THE LEGEND OF BIGFOOT
At Honey Island Swamp in Louisiana
Sometimes called a "Wookie"
The Honey Island Swamp Monster has become one of the most well-known swamp stories because of the real or imagined presence of a creature similar to what others have called Bigfoot. Sometimes known as "The Thing" by area fishermen, Dr. Paul Wagner simply calls it a "Wookie!" Continuing, Wagner says "I have an open mind about it. I don't say it does or doesn't exist. But there is certainly a remote and impenetrable area in this swamp, so if a creature exists, that is the place for it!" He recognizes that most of the stories are hearsay, [oh really?] but he talked to a commercial fisherman who claims to have seen Wookie firsthand. "He says it was about 7 feet tall and weighed 300 or 350 pounds, with long, orange-brown hair and big, wide-set eyes. Sounds like some kind of giant orangutan!" added Wagner. It is reported that when the creature saw the fisherman, he gave a loud shriek and disappeared into the underbrush. To the Bigfoot follower, this sounds all to familiar.
Although mystery abounds at Honey Island Swamp, those touring the swamp are more entranced by its natural beauty, and the sights and sounds of wildlife in this pristine wilderness. Dr. Wagner's now keenly-trained senses pick up evidence of wildlife along the way. He points to the dome of a beaver lodge; and identifies the silhouette of a bird in the distance as a "water turkey" distinguished by its turkey like tail feathers. What looks like a floating stick near a cluster of cypress knees is really a diamondback water snake. "Don't worry," Wagner assures us. "It's patterned like the diamondback rattler, but the water snake isn't poisonous."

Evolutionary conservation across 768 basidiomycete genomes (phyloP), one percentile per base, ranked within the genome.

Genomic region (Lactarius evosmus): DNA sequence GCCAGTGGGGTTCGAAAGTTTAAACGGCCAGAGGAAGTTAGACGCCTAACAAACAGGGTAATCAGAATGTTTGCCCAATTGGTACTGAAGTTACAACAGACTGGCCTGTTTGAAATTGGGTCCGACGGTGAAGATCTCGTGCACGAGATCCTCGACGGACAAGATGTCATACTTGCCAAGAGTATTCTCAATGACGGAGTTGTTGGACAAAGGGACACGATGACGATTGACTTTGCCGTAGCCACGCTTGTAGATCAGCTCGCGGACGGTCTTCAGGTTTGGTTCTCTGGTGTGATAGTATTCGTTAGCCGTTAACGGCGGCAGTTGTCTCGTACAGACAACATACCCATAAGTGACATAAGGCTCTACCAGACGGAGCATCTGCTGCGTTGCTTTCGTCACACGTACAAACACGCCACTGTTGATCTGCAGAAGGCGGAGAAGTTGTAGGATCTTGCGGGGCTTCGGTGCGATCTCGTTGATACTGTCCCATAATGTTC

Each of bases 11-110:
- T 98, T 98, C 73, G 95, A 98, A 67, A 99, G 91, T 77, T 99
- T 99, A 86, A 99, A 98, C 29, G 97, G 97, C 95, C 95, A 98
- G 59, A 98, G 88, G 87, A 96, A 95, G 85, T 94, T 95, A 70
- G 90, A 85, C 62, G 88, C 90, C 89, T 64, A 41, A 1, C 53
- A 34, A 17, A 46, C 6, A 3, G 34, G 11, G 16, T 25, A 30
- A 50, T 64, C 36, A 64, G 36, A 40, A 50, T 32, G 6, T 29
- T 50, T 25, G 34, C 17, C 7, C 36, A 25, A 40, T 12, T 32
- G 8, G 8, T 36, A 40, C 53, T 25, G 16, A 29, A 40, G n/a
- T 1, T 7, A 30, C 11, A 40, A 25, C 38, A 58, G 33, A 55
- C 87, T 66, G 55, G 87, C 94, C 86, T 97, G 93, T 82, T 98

Wagner adds, "It can get kind of spooky, though, at night. Sometimes you don't know what you are hearing." Although the swamp abounds with birdcalls of great blue herons, white ibis, snowy egrets, and others; maybe some of those mysterious sounds are from Wookie!
A rose is a rose and a rose by any other name is probably just another Bigfoot species with a separate legend attached. "It could be," he admits. "Actually, I was fishing near a canebrake one night and I heard some footsteps. Whatever it was, it sounded big. I turned to see the cane spreading apart, so I got out of there! Maybe it was Wookie, but I sure didn't hang around to find out!"
Nepal has its Yeti, Louisiana has its thing or Wookie; Southern California has its back-country Zoobies, Northern California has Bigfoot and the Pacific Northwest has their Sasquatch. There is either something to this phenomenon or the world has gone stark raving mad perhaps both
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